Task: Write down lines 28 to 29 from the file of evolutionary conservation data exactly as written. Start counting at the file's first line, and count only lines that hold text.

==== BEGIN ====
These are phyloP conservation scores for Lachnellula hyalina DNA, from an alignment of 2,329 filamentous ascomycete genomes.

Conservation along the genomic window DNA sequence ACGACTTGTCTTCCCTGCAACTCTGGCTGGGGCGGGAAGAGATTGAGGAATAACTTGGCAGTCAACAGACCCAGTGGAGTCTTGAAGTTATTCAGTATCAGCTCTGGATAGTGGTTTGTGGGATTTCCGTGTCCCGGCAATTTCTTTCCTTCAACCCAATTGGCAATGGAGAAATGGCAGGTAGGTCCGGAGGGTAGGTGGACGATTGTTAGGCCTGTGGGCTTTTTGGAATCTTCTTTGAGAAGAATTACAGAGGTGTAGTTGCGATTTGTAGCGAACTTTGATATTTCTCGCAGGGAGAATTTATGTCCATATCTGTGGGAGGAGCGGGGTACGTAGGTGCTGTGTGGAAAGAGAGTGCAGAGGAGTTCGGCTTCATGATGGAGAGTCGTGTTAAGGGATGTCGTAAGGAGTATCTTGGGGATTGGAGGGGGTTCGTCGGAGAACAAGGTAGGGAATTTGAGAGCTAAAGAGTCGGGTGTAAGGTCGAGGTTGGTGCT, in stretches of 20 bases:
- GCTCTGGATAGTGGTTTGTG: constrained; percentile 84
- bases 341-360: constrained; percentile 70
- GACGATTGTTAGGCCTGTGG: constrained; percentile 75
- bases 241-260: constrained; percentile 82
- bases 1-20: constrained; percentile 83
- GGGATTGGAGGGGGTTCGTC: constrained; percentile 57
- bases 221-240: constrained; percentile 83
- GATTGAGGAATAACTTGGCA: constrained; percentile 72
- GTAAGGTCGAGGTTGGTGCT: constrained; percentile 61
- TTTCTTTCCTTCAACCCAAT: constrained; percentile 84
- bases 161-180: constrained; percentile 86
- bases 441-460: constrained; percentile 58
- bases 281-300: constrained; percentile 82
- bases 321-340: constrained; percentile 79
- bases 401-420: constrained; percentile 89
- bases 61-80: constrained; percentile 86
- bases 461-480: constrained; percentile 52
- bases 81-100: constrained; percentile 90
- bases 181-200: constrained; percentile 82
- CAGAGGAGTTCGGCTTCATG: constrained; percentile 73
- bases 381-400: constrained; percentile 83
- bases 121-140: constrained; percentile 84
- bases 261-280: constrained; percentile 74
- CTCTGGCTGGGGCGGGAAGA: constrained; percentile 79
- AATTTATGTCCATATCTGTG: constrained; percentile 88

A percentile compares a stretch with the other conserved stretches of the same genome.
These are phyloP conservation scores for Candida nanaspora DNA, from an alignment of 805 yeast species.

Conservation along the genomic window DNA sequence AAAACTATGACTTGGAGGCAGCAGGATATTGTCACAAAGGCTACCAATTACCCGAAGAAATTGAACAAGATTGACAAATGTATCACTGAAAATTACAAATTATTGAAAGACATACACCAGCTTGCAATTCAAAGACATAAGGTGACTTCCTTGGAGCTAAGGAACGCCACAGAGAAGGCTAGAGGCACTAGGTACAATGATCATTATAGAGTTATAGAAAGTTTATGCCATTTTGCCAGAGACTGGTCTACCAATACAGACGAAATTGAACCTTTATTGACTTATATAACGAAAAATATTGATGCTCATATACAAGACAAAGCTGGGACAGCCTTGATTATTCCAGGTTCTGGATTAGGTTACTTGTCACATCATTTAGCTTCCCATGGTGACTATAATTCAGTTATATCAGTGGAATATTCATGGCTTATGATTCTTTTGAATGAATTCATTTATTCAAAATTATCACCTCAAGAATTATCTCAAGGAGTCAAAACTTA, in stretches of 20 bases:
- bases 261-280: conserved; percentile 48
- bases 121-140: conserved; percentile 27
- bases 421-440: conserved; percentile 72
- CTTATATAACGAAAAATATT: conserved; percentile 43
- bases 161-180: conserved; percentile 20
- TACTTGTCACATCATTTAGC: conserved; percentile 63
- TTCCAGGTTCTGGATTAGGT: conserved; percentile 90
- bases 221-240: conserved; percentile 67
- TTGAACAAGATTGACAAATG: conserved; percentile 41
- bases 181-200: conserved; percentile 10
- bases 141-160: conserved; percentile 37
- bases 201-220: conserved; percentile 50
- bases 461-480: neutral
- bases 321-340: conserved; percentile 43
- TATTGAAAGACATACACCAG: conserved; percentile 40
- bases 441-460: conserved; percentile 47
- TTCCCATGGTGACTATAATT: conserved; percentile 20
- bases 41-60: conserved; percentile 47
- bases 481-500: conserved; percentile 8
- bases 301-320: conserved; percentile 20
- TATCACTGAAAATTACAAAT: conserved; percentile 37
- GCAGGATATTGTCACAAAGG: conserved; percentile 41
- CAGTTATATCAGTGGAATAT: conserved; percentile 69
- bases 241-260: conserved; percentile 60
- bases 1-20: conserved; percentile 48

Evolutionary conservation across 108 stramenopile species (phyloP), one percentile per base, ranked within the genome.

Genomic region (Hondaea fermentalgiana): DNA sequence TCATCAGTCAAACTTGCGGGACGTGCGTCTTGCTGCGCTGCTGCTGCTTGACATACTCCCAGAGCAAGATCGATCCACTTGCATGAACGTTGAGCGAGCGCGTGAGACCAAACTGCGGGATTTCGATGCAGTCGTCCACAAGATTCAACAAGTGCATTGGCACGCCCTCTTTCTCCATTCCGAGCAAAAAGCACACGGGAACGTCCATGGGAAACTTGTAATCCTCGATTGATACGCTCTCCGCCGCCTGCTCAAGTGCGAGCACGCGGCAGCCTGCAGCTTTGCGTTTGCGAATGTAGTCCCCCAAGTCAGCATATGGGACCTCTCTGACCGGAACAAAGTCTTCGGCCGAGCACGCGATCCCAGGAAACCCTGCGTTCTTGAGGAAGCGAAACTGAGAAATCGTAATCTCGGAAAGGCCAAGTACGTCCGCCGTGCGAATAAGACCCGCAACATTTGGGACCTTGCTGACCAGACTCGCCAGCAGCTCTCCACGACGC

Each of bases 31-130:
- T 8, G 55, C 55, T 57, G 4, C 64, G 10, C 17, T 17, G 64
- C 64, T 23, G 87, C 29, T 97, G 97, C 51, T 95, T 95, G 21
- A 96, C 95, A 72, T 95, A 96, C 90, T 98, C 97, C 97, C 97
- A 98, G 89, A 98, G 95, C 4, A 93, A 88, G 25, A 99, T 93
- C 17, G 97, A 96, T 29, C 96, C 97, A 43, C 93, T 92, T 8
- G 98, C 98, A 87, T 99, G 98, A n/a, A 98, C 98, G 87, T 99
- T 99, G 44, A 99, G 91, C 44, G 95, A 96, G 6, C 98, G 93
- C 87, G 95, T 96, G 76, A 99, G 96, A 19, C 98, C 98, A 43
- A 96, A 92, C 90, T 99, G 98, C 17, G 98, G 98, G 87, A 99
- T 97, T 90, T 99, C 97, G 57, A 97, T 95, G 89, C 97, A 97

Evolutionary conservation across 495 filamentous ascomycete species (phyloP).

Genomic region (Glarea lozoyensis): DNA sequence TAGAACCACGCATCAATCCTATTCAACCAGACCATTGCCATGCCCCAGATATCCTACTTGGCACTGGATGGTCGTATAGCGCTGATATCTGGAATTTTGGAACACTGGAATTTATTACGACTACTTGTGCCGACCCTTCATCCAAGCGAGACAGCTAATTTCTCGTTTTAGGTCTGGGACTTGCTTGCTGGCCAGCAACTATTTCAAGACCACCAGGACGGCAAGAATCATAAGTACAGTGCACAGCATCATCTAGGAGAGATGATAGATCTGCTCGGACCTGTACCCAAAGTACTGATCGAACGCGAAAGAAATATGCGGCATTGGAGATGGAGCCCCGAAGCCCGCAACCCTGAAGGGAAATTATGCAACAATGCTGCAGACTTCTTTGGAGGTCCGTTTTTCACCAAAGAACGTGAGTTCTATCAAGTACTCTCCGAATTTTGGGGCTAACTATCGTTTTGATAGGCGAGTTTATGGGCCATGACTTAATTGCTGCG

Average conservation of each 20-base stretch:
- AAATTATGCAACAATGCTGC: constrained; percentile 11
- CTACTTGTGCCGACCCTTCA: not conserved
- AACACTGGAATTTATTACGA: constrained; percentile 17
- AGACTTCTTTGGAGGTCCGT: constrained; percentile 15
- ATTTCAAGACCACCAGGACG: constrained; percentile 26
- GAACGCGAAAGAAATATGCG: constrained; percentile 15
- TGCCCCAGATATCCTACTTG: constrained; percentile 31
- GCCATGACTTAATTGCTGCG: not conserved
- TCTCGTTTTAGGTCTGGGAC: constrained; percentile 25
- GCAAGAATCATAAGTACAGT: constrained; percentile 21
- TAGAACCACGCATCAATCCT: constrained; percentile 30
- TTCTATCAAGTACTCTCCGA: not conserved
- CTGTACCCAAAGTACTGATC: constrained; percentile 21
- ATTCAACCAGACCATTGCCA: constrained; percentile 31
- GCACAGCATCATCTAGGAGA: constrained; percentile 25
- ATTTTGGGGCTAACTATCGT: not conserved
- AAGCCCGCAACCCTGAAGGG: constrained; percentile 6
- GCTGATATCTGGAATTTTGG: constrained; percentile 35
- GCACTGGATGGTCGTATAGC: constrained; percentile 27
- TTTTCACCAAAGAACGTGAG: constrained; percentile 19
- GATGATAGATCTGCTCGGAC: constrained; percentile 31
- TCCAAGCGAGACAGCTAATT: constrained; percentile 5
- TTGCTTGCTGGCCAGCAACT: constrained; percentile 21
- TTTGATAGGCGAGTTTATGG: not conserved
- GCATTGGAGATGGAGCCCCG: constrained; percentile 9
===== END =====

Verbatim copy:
A percentile compares a stretch with the other conserved stretches of the same genome.
These are phyloP conservation scores for Candida nanaspora DNA, from an alignment of 805 yeast species.